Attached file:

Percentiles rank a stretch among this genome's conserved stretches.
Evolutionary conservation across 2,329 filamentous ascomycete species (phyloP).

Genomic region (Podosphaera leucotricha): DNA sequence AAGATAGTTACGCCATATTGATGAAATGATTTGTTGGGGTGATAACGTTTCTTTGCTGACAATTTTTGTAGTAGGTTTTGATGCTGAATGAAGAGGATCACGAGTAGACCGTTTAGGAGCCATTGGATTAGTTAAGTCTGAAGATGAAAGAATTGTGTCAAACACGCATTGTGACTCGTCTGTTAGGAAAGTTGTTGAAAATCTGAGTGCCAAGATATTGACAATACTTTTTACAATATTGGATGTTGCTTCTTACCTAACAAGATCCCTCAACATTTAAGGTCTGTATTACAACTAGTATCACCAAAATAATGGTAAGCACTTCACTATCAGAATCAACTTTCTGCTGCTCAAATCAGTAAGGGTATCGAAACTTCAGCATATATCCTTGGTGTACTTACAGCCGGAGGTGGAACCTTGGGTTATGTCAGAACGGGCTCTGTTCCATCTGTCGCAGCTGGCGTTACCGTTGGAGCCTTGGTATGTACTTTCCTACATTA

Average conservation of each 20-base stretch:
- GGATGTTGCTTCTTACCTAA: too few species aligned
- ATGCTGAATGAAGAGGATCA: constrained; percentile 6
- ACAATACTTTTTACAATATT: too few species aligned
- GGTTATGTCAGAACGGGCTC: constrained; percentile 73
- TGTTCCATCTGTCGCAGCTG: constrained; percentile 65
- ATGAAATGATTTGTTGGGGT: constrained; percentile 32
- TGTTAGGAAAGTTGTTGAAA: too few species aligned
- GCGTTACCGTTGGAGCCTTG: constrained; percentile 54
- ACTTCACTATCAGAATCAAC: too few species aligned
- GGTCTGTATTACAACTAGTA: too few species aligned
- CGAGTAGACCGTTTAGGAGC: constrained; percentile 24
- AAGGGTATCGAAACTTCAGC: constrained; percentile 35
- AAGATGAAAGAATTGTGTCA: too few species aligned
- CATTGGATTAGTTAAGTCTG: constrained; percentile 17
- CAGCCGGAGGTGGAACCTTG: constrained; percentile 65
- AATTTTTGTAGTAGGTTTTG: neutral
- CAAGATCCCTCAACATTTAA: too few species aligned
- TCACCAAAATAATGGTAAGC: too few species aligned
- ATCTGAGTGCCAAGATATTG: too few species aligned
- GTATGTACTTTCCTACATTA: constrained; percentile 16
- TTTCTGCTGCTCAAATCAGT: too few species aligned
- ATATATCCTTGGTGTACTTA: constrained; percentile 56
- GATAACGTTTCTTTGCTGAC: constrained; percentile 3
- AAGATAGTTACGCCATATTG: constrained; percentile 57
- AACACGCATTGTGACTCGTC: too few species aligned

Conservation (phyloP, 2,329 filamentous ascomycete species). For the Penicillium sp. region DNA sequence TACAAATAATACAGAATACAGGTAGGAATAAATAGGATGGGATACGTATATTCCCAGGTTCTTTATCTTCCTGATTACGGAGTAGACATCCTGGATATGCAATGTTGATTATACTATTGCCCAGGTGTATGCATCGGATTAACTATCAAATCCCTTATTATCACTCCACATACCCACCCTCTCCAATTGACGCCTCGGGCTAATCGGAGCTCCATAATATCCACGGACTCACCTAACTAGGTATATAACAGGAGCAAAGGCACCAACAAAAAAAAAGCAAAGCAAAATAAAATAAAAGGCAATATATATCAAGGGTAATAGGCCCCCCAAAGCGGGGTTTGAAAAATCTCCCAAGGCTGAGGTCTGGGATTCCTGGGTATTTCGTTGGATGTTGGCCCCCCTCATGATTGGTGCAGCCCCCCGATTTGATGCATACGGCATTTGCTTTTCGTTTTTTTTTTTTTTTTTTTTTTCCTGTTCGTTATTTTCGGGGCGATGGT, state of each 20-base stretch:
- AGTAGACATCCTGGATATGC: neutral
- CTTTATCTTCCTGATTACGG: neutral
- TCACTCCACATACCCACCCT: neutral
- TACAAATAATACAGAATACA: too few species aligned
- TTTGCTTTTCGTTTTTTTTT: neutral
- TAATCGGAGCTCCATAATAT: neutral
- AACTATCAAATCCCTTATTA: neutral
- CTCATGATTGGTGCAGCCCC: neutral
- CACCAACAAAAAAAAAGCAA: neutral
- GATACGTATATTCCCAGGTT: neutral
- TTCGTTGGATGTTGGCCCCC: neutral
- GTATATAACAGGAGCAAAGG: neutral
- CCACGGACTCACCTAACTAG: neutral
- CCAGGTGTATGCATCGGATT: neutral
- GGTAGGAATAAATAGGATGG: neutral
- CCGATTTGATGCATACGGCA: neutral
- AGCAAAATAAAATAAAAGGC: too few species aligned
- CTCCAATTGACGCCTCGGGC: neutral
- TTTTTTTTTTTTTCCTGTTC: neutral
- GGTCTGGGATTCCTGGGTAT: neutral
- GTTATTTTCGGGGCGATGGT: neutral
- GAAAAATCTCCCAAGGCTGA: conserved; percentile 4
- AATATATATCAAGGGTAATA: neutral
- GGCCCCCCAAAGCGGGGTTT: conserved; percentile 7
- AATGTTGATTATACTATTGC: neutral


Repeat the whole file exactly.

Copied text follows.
Percentiles rank a stretch among this genome's conserved stretches.
Evolutionary conservation across 2,329 filamentous ascomycete species (phyloP).

Genomic region (Podosphaera leucotricha): DNA sequence AAGATAGTTACGCCATATTGATGAAATGATTTGTTGGGGTGATAACGTTTCTTTGCTGACAATTTTTGTAGTAGGTTTTGATGCTGAATGAAGAGGATCACGAGTAGACCGTTTAGGAGCCATTGGATTAGTTAAGTCTGAAGATGAAAGAATTGTGTCAAACACGCATTGTGACTCGTCTGTTAGGAAAGTTGTTGAAAATCTGAGTGCCAAGATATTGACAATACTTTTTACAATATTGGATGTTGCTTCTTACCTAACAAGATCCCTCAACATTTAAGGTCTGTATTACAACTAGTATCACCAAAATAATGGTAAGCACTTCACTATCAGAATCAACTTTCTGCTGCTCAAATCAGTAAGGGTATCGAAACTTCAGCATATATCCTTGGTGTACTTACAGCCGGAGGTGGAACCTTGGGTTATGTCAGAACGGGCTCTGTTCCATCTGTCGCAGCTGGCGTTACCGTTGGAGCCTTGGTATGTACTTTCCTACATTA

Average conservation of each 20-base stretch:
- GGATGTTGCTTCTTACCTAA: too few species aligned
- ATGCTGAATGAAGAGGATCA: constrained; percentile 6
- ACAATACTTTTTACAATATT: too few species aligned
- GGTTATGTCAGAACGGGCTC: constrained; percentile 73
- TGTTCCATCTGTCGCAGCTG: constrained; percentile 65
- ATGAAATGATTTGTTGGGGT: constrained; percentile 32
- TGTTAGGAAAGTTGTTGAAA: too few species aligned
- GCGTTACCGTTGGAGCCTTG: constrained; percentile 54
- ACTTCACTATCAGAATCAAC: too few species aligned
- GGTCTGTATTACAACTAGTA: too few species aligned
- CGAGTAGACCGTTTAGGAGC: constrained; percentile 24
- AAGGGTATCGAAACTTCAGC: constrained; percentile 35
- AAGATGAAAGAATTGTGTCA: too few species aligned
- CATTGGATTAGTTAAGTCTG: constrained; percentile 17
- CAGCCGGAGGTGGAACCTTG: constrained; percentile 65
- AATTTTTGTAGTAGGTTTTG: neutral
- CAAGATCCCTCAACATTTAA: too few species aligned
- TCACCAAAATAATGGTAAGC: too few species aligned
- ATCTGAGTGCCAAGATATTG: too few species aligned
- GTATGTACTTTCCTACATTA: constrained; percentile 16
- TTTCTGCTGCTCAAATCAGT: too few species aligned
- ATATATCCTTGGTGTACTTA: constrained; percentile 56
- GATAACGTTTCTTTGCTGAC: constrained; percentile 3
- AAGATAGTTACGCCATATTG: constrained; percentile 57
- AACACGCATTGTGACTCGTC: too few species aligned

Conservation (phyloP, 2,329 filamentous ascomycete species). For the Penicillium sp. region DNA sequence TACAAATAATACAGAATACAGGTAGGAATAAATAGGATGGGATACGTATATTCCCAGGTTCTTTATCTTCCTGATTACGGAGTAGACATCCTGGATATGCAATGTTGATTATACTATTGCCCAGGTGTATGCATCGGATTAACTATCAAATCCCTTATTATCACTCCACATACCCACCCTCTCCAATTGACGCCTCGGGCTAATCGGAGCTCCATAATATCCACGGACTCACCTAACTAGGTATATAACAGGAGCAAAGGCACCAACAAAAAAAAAGCAAAGCAAAATAAAATAAAAGGCAATATATATCAAGGGTAATAGGCCCCCCAAAGCGGGGTTTGAAAAATCTCCCAAGGCTGAGGTCTGGGATTCCTGGGTATTTCGTTGGATGTTGGCCCCCCTCATGATTGGTGCAGCCCCCCGATTTGATGCATACGGCATTTGCTTTTCGTTTTTTTTTTTTTTTTTTTTTTCCTGTTCGTTATTTTCGGGGCGATGGT, state of each 20-base stretch:
- AGTAGACATCCTGGATATGC: neutral
- CTTTATCTTCCTGATTACGG: neutral
- TCACTCCACATACCCACCCT: neutral
- TACAAATAATACAGAATACA: too few species aligned
- TTTGCTTTTCGTTTTTTTTT: neutral
- TAATCGGAGCTCCATAATAT: neutral
- AACTATCAAATCCCTTATTA: neutral
- CTCATGATTGGTGCAGCCCC: neutral
- CACCAACAAAAAAAAAGCAA: neutral
- GATACGTATATTCCCAGGTT: neutral
- TTCGTTGGATGTTGGCCCCC: neutral
- GTATATAACAGGAGCAAAGG: neutral
- CCACGGACTCACCTAACTAG: neutral
- CCAGGTGTATGCATCGGATT: neutral
- GGTAGGAATAAATAGGATGG: neutral
- CCGATTTGATGCATACGGCA: neutral
- AGCAAAATAAAATAAAAGGC: too few species aligned
- CTCCAATTGACGCCTCGGGC: neutral
- TTTTTTTTTTTTTCCTGTTC: neutral
- GGTCTGGGATTCCTGGGTAT: neutral
- GTTATTTTCGGGGCGATGGT: neutral
- GAAAAATCTCCCAAGGCTGA: conserved; percentile 4
- AATATATATCAAGGGTAATA: neutral
- GGCCCCCCAAAGCGGGGTTT: conserved; percentile 7
- AATGTTGATTATACTATTGC: neutral